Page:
< Date: Fri, 04 Aug 2017 16:38:42 GMT

< Server: Apache/2.4.7 (Ubuntu)

< Allow: 

< Content-Length: 223

< Content-Type: text/html; charset=iso-8859-1

<!DOCTYPE HTML PUBLIC "-//IETF//DTD HTML 2.0//EN">

<html><head>

<title>405 Method Not Allowed</title>

</head><body>

<h1>Method Not Allowed</h1>

<p>The requested method TRACE is not allowed for the URL /.</p>

</body></html>

* Connection #0 to host apache.org left intact



On Fri, Aug 4, 2017 at 4:05 AM, Valentin V. Bartenev <[hidden email]> wrote:
On Thursday 03 August 2017 22:28:41 Frank Liu wrote:
> https://tools.ietf.org/html/rfc7231#page-59 says:
>
> ... The origin server MUST generate an
>    Allow header field in a 405 response containing a list of the target
>    resource's currently supported methods.
>
> nginx doesn't seem to have Allow header field. Is that against RFC?
>

Please, look at the explanations in https://trac.nginx.org/nginx/ticket/1161

  wbr, Valentin V. Bartenev

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Re: HTTP/405

Valentin V. Bartenev-3
On Friday 04 August 2017 09:42:42 Frank Liu wrote:
> Valentin,
>
> I checked the trac and basically it says very complicated to properly
> implement. When I try the same curl against apache.org, they just return a
> blank Allow header to compliant RFC. Maybe nginx can do the same?
>
[..]

Why should nginx do the same?  Is there any real problem with that?

According to RFC:

 | An empty Allow field value indicates that the resource allows no methods,
 | which might occur in a 405 response if the resource has been temporarily
 | disabled by configuration.

that, as you know, isn't the case for apache.org.  So, such behavior can
only mislead a client.

Unfortunately, the real world sometimes a bit different than theory of
RFC authors.  Strict and blind following to RFC is fine for academic
purposes, but doesn't always work for real world applications.  It's
definitely not the goal you should achieve by any price.

  wbr, Valentin V. Bartenev

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Re: HTTP/405

nginx mailing list
It would be interesting to amend the flawed RFC to adapt to the real world then, wouldn't it?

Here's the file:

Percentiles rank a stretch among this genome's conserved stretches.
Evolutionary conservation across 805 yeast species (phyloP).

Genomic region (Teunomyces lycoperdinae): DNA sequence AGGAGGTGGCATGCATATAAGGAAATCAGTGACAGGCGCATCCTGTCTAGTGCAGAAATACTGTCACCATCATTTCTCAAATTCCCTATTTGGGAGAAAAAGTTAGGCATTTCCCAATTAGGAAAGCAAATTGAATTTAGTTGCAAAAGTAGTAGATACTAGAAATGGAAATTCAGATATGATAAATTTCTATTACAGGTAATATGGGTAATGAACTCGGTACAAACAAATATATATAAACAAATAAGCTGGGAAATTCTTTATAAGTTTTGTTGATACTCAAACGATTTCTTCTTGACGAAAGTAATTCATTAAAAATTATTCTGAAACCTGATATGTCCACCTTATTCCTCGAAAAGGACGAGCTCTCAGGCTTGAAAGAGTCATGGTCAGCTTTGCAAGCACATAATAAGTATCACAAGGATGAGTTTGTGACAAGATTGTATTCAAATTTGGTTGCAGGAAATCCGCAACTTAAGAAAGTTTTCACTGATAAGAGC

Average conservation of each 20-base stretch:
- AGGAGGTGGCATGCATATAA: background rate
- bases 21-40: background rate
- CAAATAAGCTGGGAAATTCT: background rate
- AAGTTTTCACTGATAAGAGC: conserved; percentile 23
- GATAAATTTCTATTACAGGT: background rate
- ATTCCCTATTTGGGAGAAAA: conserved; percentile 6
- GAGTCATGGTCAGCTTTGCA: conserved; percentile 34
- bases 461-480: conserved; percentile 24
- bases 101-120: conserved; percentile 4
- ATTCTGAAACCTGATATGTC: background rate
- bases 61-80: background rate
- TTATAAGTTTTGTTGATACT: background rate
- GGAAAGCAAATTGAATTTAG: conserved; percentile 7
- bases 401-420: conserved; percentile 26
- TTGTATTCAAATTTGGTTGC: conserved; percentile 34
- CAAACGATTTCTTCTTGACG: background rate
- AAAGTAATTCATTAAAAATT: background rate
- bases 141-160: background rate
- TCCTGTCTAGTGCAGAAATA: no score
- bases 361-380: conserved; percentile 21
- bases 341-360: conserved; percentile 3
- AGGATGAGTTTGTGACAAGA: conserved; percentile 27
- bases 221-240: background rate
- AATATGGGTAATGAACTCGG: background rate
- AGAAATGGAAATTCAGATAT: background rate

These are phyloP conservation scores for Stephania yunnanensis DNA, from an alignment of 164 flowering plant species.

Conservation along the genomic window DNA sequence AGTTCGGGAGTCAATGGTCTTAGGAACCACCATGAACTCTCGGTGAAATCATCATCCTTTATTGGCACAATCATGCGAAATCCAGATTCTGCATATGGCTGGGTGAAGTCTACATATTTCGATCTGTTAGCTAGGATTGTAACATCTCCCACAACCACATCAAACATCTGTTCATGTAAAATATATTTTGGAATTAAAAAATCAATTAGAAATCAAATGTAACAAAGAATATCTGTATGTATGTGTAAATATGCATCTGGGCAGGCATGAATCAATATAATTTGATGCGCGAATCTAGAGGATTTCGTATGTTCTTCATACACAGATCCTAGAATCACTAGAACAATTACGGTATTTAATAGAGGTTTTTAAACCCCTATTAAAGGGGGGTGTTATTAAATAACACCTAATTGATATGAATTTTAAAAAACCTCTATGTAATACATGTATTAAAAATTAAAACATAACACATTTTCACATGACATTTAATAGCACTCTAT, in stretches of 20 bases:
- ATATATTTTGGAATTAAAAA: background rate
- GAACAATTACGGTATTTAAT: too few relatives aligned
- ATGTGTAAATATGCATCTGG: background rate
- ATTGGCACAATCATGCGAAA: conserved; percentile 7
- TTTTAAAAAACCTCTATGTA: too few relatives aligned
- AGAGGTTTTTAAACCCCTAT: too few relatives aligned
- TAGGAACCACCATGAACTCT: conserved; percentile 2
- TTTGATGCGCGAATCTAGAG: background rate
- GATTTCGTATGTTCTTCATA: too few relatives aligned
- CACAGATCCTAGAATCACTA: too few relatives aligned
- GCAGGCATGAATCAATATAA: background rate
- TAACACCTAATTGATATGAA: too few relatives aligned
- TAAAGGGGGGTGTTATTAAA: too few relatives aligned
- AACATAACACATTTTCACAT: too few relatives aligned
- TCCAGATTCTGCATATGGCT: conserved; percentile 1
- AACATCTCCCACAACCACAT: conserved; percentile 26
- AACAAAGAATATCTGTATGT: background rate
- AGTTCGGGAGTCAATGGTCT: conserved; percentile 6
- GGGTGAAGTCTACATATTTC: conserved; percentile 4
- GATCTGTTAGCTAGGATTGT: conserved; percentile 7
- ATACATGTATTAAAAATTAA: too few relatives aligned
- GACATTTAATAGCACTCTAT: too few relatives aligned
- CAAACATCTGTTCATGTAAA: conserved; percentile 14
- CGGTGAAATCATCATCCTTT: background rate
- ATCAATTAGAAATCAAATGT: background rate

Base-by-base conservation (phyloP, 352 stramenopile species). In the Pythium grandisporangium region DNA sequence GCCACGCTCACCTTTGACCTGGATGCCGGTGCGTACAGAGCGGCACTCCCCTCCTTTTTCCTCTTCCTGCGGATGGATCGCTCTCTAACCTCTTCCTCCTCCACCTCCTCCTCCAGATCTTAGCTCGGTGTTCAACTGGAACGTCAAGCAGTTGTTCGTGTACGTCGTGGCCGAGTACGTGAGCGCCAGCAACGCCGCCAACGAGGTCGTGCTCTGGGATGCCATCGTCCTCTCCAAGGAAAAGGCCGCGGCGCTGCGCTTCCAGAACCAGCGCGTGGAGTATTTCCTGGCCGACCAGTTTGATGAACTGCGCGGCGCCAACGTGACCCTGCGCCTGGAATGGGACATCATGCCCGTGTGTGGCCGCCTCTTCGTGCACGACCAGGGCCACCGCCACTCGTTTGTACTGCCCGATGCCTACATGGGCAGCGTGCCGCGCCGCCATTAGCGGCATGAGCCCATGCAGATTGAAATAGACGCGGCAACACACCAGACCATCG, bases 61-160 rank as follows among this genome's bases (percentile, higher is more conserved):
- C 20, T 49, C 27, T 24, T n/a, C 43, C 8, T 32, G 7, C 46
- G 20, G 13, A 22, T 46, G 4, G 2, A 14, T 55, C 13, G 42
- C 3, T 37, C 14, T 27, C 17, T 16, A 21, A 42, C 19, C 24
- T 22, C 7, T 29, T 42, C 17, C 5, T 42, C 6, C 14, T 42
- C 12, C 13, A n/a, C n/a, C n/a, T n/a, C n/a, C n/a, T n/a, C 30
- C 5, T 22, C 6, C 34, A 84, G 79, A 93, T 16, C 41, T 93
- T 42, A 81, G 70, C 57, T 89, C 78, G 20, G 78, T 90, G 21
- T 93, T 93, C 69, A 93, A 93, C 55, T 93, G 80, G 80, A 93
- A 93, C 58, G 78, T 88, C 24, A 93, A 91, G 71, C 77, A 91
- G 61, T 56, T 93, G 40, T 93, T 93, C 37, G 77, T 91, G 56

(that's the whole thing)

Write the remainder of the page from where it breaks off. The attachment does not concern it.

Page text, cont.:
Much like in any languages, specifications/reference and real world offen differ, but that should me a pretext to ignor the specs are here for a reason: make everyone try to speak the same language and be accessible to everyone else.

From what I understand, the fix would be the following: the RFC should accept an empty Allow and consider it equivalent to its presence with an empty value.
​It is indeed logic and useful as the answer length gets reduced​.
However, one might wonder about backwards-compatibility, as current-day non-compliant Web servers which do not specify the Allow header might be interpreted by future clients as having no available method to gather the requested URI, even if that was not the initial goal.
---
B. R.

On Fri, Aug 4, 2017 at 7:36 PM, Valentin V. Bartenev <[hidden email]> wrote:
On Friday 04 August 2017 09:42:42 Frank Liu wrote:
> Valentin,
>
> I checked the trac and basically it says very complicated to properly
> implement. When I try the same curl against apache.org, they just return a
> blank Allow header to compliant RFC. Maybe nginx can do the same?
>
[..]

Why should nginx do the same?  Is there any real problem with that?

According to RFC:

 | An empty Allow field value indicates that the resource allows no methods,
 | which might occur in a 405 response if the resource has been temporarily
 | disabled by configuration.

that, as you know, isn't the case for apache.org.  So, such behavior can
only mislead a client.

Unfortunately, the real world sometimes a bit different than theory of
RFC authors.  Strict and blind following to RFC is fine for academic
purposes, but doesn't always work for real world applications.  It's
definitely not the goal you should achieve by any price.

  wbr, Valentin V. Bartenev

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Re: HTTP/405

Valentin V. Bartenev-3
On Monday 07 August 2017 19:21:52 B.R. via nginx wrote:

> It would be interesting to amend the flawed RFC to adapt to the real world
> then, wouldn't it?
>
> Much like in any languages, specifications/reference and real world offen
> differ, but that should me a pretext to ignor the specs are here for a
> reason: make everyone try to speak the same language and be accessible to
> everyone else.
>
> From what I understand, the fix would be the following: the RFC should
> accept an empty Allow and consider it equivalent to its presence with an
> empty value.
[..]

The fix for RFC would be to allow 405 without "Allow" header.

  wbr, Valentin V. Bartenev